In spite of Mahler's disapproval, his eighth symphony is forever tagged as the "Symphony of a Thousand" because of the immense choirs which perform it. Last night's performance, the first night of the 2010 Proms, made a magnificent sight, with red and purple-robed boy choristers below the great Royal Albert Hall organ behind an extended BBC Symphony Orchestra, flanked by hundreds of singers from choirs from London to Australia. Perhaps a shade short of the 1,015 musicians said to have performed at its 1910 première, but a splendid sight in the vast, bowl-like setting of the Royal Albert Hall.

David Karlin
David Karlin

The music is monumental in conception; it seems that Mahler intended it as a parting gift to the world. The huge personnel count means it can't be performed all that often, so it's a fitting piece to be performed on this vast stage in this year, the 100th anniversary of its première and the 150th of Mahler's birth. In contrast to some of Mahler's earlier symphonies which mix light with darkness and the sacred with the profane, this is a thoroughly spiritual work, and the intended theme of this legacy is clear: Mahler is depicting holy rapture, the joy of the soul drawn up into the divine. And the composer doesn't waste time in getting the message across: the symphony opens with a thunderous organ chord and choral tutti with the words "Veni, creator spiritus" (Come, Creator Spirit) melding into a joyous brass fanfare. The symphony's first movement, lasting around 25 minutes, is an extensive set of variations on this Latin hymn, in which the different soloists and choirs pass the melodies around to each other. There are innumerable changes of pace, dynamics and orchestration, but that single mood of the elevation of the spirit to a higher plane prevails throughout to the movement's massive conclusion.

The second movement is a complete change in style from the contrapuntal, church-music feel of the first. We hear something unique in Mahler's output: a sort of mini-opera based on the last scene of Goethe's Faust, in which Faust's spirit has overcome the best efforts of Mephistopheles and is assumed into heaven. After a long instrumental overture which both anticipates the themes in the rest of the movement and quotes some of those from the first, we are treated to a soundscape in which the eight soloists take on characters from the bible and Faust's past and the choirs represent different groups of angels. The music is highly theatrical, from the depiction of Goethe's wild nature with its rocks, forests and waves through to the final "chorus mysticus" in which the spirit is drawn towards the "Eternal-Feminine".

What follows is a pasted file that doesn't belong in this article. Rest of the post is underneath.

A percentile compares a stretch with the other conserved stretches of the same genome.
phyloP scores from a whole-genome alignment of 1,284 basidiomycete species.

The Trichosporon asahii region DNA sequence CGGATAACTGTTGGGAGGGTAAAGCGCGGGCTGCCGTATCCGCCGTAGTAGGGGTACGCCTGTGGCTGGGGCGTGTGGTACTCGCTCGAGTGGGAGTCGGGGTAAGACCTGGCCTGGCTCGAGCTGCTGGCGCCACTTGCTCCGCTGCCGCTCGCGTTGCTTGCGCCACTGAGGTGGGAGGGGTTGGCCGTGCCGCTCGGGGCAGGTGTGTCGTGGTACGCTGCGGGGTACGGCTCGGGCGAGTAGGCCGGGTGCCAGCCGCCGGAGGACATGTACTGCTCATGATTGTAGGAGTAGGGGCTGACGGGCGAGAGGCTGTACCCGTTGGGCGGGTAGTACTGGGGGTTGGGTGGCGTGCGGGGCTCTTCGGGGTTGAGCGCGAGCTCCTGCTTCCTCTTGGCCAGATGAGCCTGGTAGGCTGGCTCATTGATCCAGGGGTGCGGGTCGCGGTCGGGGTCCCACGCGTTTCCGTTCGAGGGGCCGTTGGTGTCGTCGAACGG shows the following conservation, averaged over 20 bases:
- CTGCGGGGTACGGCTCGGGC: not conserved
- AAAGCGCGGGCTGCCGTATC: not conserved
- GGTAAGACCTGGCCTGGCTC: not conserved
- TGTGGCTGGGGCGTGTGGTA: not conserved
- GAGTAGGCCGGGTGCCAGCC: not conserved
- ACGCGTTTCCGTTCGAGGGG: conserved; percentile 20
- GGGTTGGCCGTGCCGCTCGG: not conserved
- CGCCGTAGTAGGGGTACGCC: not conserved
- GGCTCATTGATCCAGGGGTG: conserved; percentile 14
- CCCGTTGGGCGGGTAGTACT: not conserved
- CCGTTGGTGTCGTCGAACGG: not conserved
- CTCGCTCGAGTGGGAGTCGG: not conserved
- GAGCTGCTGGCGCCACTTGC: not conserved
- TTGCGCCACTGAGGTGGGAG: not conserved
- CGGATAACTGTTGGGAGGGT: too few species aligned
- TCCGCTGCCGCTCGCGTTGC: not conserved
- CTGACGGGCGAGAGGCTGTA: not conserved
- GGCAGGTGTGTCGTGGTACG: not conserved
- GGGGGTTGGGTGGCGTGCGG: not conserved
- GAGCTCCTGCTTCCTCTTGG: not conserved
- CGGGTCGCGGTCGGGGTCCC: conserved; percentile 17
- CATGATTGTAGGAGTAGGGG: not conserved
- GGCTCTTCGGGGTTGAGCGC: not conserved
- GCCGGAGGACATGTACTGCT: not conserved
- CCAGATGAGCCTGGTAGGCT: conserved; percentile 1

While the audience received last night's performance with enthusiasm, I have to confess to some disappointment. The choral singing was certainly imposing and accurate, and of course, it's wonderful to hear such massed forces in such a setting. But while I heard plenty of power and musical intricacy, I didn't get the sense of rapture that is so clearly the intent of the music. Partly, this was down to the soloists. Singing to a space the size of the Albert Hall in competition with several hundred other musicians is a tough ask: you need a huge voice, particularly in the operatic second half. Stephanie Blythe was outstanding, singing with the power and authority needed to command the hall; the other soloists may have been perfectly musical, but they didn't command the listener's attention in the same way. And while conductor Jiři Bělohlávek certainly kept everything moving briskly, I didn't get much subtlety from the changes, or the extra dimension that Mahler's music can provide of a huge orchestra blowing your senses by playing perfectly together.

There were some great moments last night - the beginning and end of the first movement were outstanding, as was the offstage brass section at the end of the second. But while I realise that, in the words of one commentator, "there will never be a perfect Mahler 8", I'm hoping for better next time. And I will certainly be trying again.